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crumb trail: Home >> Whistle Online >> Archives >> Sept. 10, 2007

Using captured water to serve campus landscape

Michael Hagearty
Institute Communications and Public Affairs

When the city of Atlanta announced tighter water restrictions for its residents in May, Georgia Tech began looking for alternative ways to take care of its plants. Although watering one day a week is sufficient for some of Georgia Tech’s landscape, other areas were jeopardized by the drought.

  Isadore Snead irrigates campus lawn
  Despite record-setting heat, Facilities workers such as Isadore Snead (above) help keep the campus looking green and lush. How do they do it? A primary method is redistributing the captured condensate from the massive air conditioning units servicing campus buildings. That water is transferred to 1,500-gallon containers (below) and moved around campus for use on lawns, flower beds and other landscaping.
  one of the condensate tanks

As with any other city resident, Tech is allowed to draw from the city water supply one day per week. The remainder has to come from other sources.

Buildings such as the Klaus Advanced Computing Building and the Molecular Science Building were designed with in-ground cisterns to capture both air conditioning condensate and stormwater, which in turn provides for the surrounding area. Georgia Tech Facilities decided to tap this condensate water elsewhere, collecting it from two other buildings to irrigate the remainder of campus.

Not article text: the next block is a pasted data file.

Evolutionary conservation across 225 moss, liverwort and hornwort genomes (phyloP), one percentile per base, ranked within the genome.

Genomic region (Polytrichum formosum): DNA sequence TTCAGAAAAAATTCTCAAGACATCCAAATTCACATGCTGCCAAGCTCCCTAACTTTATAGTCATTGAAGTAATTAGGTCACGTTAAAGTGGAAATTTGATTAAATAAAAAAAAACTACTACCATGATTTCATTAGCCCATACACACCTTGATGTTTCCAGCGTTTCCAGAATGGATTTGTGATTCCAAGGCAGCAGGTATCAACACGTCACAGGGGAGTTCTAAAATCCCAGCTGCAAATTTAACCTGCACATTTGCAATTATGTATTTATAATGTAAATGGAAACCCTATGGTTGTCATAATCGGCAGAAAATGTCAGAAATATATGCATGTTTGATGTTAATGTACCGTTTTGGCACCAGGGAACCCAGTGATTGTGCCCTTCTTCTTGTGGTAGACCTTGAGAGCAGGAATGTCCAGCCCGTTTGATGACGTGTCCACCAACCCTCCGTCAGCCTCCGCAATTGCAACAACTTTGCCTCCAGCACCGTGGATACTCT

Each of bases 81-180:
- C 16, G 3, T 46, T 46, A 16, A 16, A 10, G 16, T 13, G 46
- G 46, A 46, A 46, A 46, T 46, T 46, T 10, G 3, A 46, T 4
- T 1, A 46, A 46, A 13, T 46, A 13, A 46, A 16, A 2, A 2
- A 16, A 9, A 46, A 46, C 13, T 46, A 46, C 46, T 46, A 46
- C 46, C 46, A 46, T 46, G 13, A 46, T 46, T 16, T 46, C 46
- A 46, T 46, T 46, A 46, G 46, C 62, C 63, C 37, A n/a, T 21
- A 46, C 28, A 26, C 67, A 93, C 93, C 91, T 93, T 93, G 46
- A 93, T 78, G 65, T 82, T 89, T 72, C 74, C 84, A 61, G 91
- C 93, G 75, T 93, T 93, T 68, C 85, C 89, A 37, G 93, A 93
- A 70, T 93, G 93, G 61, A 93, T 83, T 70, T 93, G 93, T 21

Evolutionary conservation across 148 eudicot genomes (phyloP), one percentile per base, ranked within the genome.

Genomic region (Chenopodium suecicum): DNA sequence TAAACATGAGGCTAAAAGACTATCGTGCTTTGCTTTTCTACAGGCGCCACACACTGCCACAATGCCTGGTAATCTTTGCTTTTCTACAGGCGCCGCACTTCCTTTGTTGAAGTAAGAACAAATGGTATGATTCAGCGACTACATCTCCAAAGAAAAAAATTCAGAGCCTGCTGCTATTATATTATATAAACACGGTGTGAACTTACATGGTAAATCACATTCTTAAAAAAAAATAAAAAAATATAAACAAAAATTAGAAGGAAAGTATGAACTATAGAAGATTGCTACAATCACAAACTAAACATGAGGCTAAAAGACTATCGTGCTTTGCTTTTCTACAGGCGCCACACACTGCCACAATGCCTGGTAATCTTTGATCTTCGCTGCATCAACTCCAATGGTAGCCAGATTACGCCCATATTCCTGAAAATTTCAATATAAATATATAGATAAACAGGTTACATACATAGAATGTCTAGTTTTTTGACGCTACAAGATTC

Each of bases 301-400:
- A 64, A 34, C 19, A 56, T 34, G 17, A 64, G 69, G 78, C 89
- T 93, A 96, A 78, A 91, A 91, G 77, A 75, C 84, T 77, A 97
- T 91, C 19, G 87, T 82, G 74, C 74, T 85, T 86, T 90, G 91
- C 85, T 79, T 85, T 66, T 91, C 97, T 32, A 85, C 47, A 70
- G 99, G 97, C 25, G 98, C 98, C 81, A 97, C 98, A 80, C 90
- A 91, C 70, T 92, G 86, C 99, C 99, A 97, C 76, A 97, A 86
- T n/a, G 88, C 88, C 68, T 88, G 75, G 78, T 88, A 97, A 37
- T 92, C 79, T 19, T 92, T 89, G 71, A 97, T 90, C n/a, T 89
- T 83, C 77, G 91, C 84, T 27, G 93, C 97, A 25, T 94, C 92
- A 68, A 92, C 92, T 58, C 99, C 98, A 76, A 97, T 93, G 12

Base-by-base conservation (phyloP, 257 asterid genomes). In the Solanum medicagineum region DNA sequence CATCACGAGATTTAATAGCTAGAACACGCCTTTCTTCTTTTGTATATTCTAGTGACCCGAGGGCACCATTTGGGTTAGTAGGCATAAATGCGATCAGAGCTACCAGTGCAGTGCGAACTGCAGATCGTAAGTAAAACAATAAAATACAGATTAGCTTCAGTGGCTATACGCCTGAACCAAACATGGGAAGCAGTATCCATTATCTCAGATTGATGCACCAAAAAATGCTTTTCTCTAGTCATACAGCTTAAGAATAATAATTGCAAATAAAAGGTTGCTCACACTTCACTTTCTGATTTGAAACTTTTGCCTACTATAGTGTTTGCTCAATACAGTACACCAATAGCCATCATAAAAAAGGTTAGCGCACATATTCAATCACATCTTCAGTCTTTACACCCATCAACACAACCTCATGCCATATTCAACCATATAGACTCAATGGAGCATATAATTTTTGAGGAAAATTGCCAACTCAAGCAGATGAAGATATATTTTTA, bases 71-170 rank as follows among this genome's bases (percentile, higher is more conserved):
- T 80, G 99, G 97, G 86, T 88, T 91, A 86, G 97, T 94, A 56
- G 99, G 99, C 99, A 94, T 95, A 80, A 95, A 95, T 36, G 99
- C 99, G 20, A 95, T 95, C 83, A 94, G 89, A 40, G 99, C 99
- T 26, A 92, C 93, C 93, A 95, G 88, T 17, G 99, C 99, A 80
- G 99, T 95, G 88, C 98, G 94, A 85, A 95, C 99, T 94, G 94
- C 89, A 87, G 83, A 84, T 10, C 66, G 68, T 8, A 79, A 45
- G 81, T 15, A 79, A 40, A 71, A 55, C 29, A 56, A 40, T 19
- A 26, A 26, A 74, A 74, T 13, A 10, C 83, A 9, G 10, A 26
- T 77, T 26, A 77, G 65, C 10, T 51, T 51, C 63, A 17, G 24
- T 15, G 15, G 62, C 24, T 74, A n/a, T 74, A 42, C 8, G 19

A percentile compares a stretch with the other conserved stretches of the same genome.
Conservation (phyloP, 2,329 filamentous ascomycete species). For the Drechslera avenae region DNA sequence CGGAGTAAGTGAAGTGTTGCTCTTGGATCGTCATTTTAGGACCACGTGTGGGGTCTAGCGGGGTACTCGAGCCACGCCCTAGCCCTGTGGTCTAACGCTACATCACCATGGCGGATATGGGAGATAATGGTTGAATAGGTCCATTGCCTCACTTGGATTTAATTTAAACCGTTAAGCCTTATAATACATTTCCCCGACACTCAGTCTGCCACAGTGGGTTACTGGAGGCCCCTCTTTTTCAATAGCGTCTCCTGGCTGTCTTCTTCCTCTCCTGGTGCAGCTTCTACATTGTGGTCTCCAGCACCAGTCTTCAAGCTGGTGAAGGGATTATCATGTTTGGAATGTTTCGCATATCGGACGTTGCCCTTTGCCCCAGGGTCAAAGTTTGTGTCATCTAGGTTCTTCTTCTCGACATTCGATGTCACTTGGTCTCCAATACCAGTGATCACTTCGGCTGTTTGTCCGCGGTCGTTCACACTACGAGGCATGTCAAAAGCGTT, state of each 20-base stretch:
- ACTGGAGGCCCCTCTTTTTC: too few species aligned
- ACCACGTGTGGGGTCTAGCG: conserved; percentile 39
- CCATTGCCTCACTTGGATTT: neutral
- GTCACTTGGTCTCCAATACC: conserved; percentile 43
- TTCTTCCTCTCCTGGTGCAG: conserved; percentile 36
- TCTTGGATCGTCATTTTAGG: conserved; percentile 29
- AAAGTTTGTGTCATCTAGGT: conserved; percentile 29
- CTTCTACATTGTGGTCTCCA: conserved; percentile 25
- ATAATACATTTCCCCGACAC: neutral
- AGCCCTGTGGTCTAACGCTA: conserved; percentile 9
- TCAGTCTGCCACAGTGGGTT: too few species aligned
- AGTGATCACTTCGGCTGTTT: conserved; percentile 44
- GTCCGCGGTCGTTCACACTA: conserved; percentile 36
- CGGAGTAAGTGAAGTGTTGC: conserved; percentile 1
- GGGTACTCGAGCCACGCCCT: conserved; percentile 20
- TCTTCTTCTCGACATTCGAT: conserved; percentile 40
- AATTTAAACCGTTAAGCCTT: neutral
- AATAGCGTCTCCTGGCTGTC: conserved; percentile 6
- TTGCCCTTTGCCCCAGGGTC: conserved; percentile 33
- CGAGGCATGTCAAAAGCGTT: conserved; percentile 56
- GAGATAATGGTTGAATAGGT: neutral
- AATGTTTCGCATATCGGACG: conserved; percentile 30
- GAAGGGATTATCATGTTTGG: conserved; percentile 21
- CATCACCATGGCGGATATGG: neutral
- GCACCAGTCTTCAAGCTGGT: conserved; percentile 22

Those collection tanks, located at the Campus Recreation Center and the Environmental Science and Technology Building, harvest about 10,000 gallons of water per day. It is then redistributed in mobile tanks based on priorities established by Georgia Tech Landscape Services.

Howard Wertheimer, director of Capital Planning and Space Management, credited Facilities’ administration for managing a difficult situation.

“I think Chuck Rhode, Warren Page and Hyacinth Ide have done a good job coming up with a successful strategy for capturing water that would otherwise go down the storm sewer and using it to take care of some of our needs on campus,” he said.

New landscaping is an exception. The city lifts the ban for 30 days in those instances. But as Capital Planning and Space Management Master Planner Anne Boykin-Smith pointed out, the drought is also having an effect on project planning. Sod for the new green space adjacent to the Van Leer Building and the College of Architecture, for example, was delayed in part to minimize the effects of the drought.

“Any new landscaping that we’ve installed — such as Tech Green North — are within the city’s watering restrictions,” she said. “We’re postponing planting the shrubs and trees in that area until at least October or November.”

Other steps taken include placing large bags filled with water at the base of immature trees, which slowly soak the root systems. In keeping with the directives of the Campus Master Plan, Landscaping Services plant native, drought-tolerant vegetation that is more capable of surviving the tough summer months.



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Last Modified: September 11, 2007